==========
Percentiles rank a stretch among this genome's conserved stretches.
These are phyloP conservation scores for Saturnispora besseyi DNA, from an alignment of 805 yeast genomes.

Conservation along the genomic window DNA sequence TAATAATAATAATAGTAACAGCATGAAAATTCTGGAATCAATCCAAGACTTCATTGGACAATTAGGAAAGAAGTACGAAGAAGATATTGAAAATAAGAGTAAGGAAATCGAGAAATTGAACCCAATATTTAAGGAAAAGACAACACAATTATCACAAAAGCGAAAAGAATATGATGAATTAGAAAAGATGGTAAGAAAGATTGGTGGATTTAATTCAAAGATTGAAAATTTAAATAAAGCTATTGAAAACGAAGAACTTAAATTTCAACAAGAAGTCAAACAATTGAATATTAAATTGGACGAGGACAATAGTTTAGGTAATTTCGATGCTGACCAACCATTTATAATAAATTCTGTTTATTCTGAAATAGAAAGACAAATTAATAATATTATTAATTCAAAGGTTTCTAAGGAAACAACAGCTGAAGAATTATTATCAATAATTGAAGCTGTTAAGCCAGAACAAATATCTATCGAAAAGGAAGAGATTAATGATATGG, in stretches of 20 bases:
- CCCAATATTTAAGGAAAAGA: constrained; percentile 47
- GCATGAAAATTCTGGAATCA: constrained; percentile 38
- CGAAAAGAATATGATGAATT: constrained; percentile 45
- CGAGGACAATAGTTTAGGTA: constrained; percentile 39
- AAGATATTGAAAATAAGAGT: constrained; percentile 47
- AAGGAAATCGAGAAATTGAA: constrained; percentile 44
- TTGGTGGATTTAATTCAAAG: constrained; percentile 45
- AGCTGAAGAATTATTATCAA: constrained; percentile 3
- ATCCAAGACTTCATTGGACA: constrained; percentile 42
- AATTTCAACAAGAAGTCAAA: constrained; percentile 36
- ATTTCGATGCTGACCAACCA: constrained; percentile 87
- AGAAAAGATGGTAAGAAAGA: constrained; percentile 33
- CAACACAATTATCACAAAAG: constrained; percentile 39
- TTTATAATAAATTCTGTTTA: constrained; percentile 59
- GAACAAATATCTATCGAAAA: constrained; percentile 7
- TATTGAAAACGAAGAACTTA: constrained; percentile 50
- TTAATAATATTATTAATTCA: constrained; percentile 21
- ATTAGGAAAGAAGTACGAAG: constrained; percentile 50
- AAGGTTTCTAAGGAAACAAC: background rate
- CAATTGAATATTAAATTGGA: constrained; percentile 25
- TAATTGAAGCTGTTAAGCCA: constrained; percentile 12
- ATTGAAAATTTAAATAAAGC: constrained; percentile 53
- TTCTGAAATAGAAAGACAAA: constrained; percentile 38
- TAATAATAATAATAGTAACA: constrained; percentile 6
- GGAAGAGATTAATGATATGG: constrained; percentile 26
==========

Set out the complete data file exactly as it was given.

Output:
Percentiles rank a stretch among this genome's conserved stretches.
These are phyloP conservation scores for Saturnispora besseyi DNA, from an alignment of 805 yeast genomes.

Conservation along the genomic window DNA sequence TAATAATAATAATAGTAACAGCATGAAAATTCTGGAATCAATCCAAGACTTCATTGGACAATTAGGAAAGAAGTACGAAGAAGATATTGAAAATAAGAGTAAGGAAATCGAGAAATTGAACCCAATATTTAAGGAAAAGACAACACAATTATCACAAAAGCGAAAAGAATATGATGAATTAGAAAAGATGGTAAGAAAGATTGGTGGATTTAATTCAAAGATTGAAAATTTAAATAAAGCTATTGAAAACGAAGAACTTAAATTTCAACAAGAAGTCAAACAATTGAATATTAAATTGGACGAGGACAATAGTTTAGGTAATTTCGATGCTGACCAACCATTTATAATAAATTCTGTTTATTCTGAAATAGAAAGACAAATTAATAATATTATTAATTCAAAGGTTTCTAAGGAAACAACAGCTGAAGAATTATTATCAATAATTGAAGCTGTTAAGCCAGAACAAATATCTATCGAAAAGGAAGAGATTAATGATATGG, in stretches of 20 bases:
- CCCAATATTTAAGGAAAAGA: constrained; percentile 47
- GCATGAAAATTCTGGAATCA: constrained; percentile 38
- CGAAAAGAATATGATGAATT: constrained; percentile 45
- CGAGGACAATAGTTTAGGTA: constrained; percentile 39
- AAGATATTGAAAATAAGAGT: constrained; percentile 47
- AAGGAAATCGAGAAATTGAA: constrained; percentile 44
- TTGGTGGATTTAATTCAAAG: constrained; percentile 45
- AGCTGAAGAATTATTATCAA: constrained; percentile 3
- ATCCAAGACTTCATTGGACA: constrained; percentile 42
- AATTTCAACAAGAAGTCAAA: constrained; percentile 36
- ATTTCGATGCTGACCAACCA: constrained; percentile 87
- AGAAAAGATGGTAAGAAAGA: constrained; percentile 33
- CAACACAATTATCACAAAAG: constrained; percentile 39
- TTTATAATAAATTCTGTTTA: constrained; percentile 59
- GAACAAATATCTATCGAAAA: constrained; percentile 7
- TATTGAAAACGAAGAACTTA: constrained; percentile 50
- TTAATAATATTATTAATTCA: constrained; percentile 21
- ATTAGGAAAGAAGTACGAAG: constrained; percentile 50
- AAGGTTTCTAAGGAAACAAC: background rate
- CAATTGAATATTAAATTGGA: constrained; percentile 25
- TAATTGAAGCTGTTAAGCCA: constrained; percentile 12
- ATTGAAAATTTAAATAAAGC: constrained; percentile 53
- TTCTGAAATAGAAAGACAAA: constrained; percentile 38
- TAATAATAATAATAGTAACA: constrained; percentile 6
- GGAAGAGATTAATGATATGG: constrained; percentile 26